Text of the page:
Self-Managed Dynamic Institutions in Power Grids

Self-Managed Dynamic Institutions in Power Grids

Self-Managed Dynamic Institutions in Power Grids
Self-Managed Dynamic Institutions in Power Grids

Self-Managed Dynamic Institutions in Power Grids: Sharing the Cost of Reliability

  • Thema: products and services
  • Onderwerp: SG: Markets

This project studies control structures that can be used to shape dynamic self-managing institutions of agents. The primary aim is to explore the potential and implications of decentralized agent-based self-management in power grids.

The underlying mechanisms by which effective system configurations can be discovered and adapted are explored. Emphasis is placed on the question of whether the discovery of effective reliable system configurations is feasible without requiring major changes to existing infrastructures and regulations.

Why

An important question In the application of multi-agent distributed control to power grids is whether the discovery of effective reliable system configurations is feasible without requiring major changes to existing infrastructures and regulations. The primary aim of this project is to demonstrate the potential of decentralized agent-based self-management in power grids and explore the implications. The project was concerned with the study of the underlying mechanisms by which effective system configurations can be discovered.

  • The first part of this project focused on theoretical work: designing and exploring algorithms for decentarlised self-management.
    This research has refined our understanding of the use of agent-based management for the configuration of networks of prosumer nodes.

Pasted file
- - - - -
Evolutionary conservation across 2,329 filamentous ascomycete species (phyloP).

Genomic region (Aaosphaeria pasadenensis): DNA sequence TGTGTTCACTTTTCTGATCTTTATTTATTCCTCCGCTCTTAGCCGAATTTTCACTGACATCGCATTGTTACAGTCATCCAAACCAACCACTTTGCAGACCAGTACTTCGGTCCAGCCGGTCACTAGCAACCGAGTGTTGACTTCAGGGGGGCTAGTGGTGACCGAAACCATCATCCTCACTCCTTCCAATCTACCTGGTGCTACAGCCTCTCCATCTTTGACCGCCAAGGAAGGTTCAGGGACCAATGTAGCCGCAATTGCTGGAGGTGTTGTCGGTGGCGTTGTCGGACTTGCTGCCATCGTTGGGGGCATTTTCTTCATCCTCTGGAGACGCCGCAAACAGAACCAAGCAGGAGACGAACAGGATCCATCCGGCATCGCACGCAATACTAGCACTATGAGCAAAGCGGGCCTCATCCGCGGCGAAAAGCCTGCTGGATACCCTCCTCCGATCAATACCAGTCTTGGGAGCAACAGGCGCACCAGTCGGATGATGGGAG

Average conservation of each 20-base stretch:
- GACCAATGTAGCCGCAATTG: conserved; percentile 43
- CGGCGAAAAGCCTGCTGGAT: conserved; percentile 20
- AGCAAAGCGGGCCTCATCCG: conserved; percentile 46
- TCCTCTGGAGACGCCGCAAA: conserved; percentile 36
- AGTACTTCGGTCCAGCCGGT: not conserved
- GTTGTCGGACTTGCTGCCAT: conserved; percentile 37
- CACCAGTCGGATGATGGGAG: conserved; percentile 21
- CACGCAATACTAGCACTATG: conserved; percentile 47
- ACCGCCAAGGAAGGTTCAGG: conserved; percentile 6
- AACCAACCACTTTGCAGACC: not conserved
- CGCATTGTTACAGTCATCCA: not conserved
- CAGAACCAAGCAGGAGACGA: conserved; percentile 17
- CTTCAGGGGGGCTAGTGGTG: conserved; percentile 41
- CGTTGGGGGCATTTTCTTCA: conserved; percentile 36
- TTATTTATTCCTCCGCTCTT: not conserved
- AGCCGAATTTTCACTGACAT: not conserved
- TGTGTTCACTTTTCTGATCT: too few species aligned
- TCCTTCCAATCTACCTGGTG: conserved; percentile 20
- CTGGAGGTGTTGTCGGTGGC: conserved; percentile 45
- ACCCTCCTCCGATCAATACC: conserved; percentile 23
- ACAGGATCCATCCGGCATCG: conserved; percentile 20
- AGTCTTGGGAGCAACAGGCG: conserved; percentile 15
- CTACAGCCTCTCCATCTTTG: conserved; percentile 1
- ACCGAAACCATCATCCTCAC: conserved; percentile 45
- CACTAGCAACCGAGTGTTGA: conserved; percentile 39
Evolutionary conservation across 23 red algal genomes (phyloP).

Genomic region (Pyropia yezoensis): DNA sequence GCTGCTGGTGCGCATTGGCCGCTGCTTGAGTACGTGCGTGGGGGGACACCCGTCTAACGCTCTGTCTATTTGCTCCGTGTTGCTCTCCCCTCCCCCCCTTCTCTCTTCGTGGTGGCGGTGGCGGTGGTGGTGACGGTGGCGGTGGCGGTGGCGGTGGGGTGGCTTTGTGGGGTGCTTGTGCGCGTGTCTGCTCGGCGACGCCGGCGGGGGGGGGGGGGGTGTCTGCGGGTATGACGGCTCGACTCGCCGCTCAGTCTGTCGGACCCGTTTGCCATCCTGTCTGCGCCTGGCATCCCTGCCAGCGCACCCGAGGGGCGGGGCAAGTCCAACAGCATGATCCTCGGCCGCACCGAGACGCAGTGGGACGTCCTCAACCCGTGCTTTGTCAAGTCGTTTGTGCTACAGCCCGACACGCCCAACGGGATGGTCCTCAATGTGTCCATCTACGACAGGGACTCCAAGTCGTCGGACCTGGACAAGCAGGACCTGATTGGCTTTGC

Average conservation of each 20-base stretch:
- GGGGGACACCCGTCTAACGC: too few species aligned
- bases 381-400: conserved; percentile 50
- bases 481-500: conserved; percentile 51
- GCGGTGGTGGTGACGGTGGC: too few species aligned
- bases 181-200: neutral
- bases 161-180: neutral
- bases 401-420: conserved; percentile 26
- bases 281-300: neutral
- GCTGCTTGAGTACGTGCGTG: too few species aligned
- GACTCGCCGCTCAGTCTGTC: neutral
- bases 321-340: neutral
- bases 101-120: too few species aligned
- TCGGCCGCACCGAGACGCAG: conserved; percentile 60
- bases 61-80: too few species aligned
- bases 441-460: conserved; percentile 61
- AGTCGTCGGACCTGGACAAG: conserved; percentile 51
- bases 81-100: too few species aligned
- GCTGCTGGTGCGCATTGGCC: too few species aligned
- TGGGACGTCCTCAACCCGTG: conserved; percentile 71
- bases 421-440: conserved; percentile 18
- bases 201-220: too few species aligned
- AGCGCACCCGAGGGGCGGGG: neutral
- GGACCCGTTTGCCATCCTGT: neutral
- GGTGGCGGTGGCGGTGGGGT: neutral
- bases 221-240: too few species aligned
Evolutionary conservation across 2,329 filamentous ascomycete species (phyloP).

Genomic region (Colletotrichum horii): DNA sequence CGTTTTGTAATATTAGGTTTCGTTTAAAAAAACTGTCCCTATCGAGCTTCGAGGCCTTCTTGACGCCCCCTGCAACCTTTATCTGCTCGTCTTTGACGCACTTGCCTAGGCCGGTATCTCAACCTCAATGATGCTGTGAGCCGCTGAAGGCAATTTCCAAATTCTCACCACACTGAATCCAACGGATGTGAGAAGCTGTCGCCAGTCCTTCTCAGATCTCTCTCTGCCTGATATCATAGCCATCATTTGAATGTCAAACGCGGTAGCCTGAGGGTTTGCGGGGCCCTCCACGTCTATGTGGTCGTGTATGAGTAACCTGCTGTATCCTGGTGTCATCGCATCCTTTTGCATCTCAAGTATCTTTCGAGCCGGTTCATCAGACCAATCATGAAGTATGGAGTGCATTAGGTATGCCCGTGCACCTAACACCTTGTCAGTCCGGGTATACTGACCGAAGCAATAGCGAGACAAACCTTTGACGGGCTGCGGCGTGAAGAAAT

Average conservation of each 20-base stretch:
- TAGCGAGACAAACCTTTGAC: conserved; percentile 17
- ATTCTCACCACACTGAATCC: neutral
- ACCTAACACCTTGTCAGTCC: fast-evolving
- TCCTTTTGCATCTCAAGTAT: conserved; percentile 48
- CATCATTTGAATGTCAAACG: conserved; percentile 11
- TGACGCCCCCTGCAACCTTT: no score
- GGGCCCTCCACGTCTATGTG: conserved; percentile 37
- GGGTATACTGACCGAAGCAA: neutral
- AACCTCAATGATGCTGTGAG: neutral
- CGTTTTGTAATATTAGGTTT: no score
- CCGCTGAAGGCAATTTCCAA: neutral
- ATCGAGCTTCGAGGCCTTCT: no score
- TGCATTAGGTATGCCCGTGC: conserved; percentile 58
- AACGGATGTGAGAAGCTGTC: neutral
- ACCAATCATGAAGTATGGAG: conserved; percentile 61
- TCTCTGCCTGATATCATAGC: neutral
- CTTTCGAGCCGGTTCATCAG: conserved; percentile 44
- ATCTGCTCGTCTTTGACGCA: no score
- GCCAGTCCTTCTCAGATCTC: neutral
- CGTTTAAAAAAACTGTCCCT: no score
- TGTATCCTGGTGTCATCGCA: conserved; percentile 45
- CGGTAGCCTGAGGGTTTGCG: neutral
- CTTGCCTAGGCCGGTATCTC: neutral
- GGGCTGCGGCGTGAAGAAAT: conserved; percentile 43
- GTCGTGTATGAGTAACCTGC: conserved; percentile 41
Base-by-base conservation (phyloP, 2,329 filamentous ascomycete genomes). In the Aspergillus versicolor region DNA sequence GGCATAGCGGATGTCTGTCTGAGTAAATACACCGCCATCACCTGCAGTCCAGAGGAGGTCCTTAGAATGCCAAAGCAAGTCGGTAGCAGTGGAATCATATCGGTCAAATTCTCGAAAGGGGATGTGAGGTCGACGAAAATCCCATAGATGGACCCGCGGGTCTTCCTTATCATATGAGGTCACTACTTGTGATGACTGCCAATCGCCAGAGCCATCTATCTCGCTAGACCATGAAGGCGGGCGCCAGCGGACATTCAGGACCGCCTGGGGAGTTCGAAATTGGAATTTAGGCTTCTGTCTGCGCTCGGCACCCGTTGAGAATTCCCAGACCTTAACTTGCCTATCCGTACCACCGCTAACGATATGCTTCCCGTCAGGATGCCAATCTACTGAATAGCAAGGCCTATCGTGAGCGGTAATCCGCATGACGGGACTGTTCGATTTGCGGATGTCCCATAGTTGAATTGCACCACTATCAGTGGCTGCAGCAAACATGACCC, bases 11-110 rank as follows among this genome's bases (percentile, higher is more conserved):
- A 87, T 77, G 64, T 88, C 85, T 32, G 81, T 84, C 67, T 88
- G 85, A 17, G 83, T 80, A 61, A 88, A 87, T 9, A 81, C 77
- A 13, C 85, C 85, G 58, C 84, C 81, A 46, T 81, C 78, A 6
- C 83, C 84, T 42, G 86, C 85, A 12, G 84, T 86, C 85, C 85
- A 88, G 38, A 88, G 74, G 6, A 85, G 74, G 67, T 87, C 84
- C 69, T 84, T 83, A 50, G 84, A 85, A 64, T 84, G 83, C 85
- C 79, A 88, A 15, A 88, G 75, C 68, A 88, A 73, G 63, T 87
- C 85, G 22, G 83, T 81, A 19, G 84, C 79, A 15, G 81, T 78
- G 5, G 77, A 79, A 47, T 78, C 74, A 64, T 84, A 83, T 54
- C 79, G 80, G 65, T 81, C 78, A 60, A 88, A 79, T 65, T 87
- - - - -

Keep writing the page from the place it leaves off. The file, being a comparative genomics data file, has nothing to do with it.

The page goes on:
• We developed a model of prosumer network management as a multidimensional problem consisting of local, group and global management.
    The core problem in these networks is that of resource allocation.

    • In local management, each prosumer node
      attempts to match supply and demand internally.
    • Group management adds the ability to transport goods between nodes in a group, coordinating local imbalances to match aggregate supply and demand.
    • Global management involves the creation and alteration of a division of the network into groups of nodes that work effectively together.
  • Results highlight the importance of understanding the three dimensions together as a whole system.

For the final months of the project in 2012 the project was modified to take on a more practical nature.

  • Work was combined with projects from KIC-ICT on designing a distributed experiment platform to connect energy labs across Europe.
  • This change in focus was made because of the opportunity to apply the work that had been done earlier in a much wider context, and to ensure that the work would continue after the end of the project.

Publicaties

Afgerond
in 2012

TU DelftFaculty of Technology, Policy, Management, Systems Engineering

Contact

Projectleider
Onderzoekers
  • Michel Oey
  • Evangelos Pournaras
  • Sander van Splunter
  • Martijn Warnier

 

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